Reclaiming Progress by Limiting Economic Growth

By Christopher A. Haines

The idea of progress was developed during the French Enlightenment as an optimistic belief in human potential encompassing intellectual, physical and spiritual health within an enlightened society working to maximize happiness. Progress became equated to and then supplanted by economic growth, assumed to be the means to that progress. We are now suffering from that assumption. It is time to acknowledge the limitations, the failings and the costs of economic growth as a means to bettering society. We need to take the opportunity, thrust upon us by environmental impacts to de-throne growth in order to reclaim human potential for social progress, increase happiness and maybe even save the planet.

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A Sustainable Peace: From Militarized Borders to Transnational Resource Collaboration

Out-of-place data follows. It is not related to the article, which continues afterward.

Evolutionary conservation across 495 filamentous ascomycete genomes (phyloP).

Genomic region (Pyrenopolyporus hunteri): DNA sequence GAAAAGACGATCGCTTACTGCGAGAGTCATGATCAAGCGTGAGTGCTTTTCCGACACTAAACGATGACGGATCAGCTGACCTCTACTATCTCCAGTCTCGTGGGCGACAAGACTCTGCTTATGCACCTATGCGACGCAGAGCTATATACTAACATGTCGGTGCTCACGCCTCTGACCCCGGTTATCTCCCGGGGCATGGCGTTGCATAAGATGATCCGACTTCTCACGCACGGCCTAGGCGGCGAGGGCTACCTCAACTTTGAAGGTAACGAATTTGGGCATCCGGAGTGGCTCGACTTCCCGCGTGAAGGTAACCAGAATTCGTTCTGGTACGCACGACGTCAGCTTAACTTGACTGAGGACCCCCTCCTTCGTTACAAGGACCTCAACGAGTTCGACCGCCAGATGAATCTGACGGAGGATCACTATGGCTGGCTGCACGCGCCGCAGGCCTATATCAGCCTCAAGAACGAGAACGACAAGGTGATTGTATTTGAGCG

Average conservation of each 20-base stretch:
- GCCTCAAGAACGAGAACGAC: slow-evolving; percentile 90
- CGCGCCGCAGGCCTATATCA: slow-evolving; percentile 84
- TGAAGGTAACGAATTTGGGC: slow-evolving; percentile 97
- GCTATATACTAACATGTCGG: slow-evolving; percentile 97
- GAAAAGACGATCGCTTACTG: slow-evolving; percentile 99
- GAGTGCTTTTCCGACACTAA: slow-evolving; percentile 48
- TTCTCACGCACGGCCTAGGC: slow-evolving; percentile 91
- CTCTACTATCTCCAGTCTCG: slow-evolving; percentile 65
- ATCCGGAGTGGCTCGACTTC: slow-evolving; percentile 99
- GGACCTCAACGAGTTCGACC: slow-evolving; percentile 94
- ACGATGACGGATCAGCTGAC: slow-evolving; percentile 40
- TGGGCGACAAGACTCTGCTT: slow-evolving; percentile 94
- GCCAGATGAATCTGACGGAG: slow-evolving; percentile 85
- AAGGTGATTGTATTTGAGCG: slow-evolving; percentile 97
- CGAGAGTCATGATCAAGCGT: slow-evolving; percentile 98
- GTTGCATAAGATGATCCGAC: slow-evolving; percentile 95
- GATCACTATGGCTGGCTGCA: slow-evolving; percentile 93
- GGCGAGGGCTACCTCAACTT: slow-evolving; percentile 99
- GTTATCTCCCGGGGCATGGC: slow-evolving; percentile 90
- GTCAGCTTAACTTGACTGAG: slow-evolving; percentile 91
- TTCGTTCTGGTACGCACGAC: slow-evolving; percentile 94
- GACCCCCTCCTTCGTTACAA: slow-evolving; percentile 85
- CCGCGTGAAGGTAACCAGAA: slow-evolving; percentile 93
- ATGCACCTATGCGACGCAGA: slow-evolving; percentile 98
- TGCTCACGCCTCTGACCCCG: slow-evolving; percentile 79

By Randall Amster

In a very cohesive and convincing argument, Randall Amster asks us to look at the other side of the well-worn coin that links environmental degradation and resource despoliation to conflict and war. Instead, argues Amster, conflict zones have been shown to be appropriate sites for the creation of peace parks and other similar initiatives, where they can be turned into regions of enhanced sustainability—in every sense of the word, including environmental, social, and economic.

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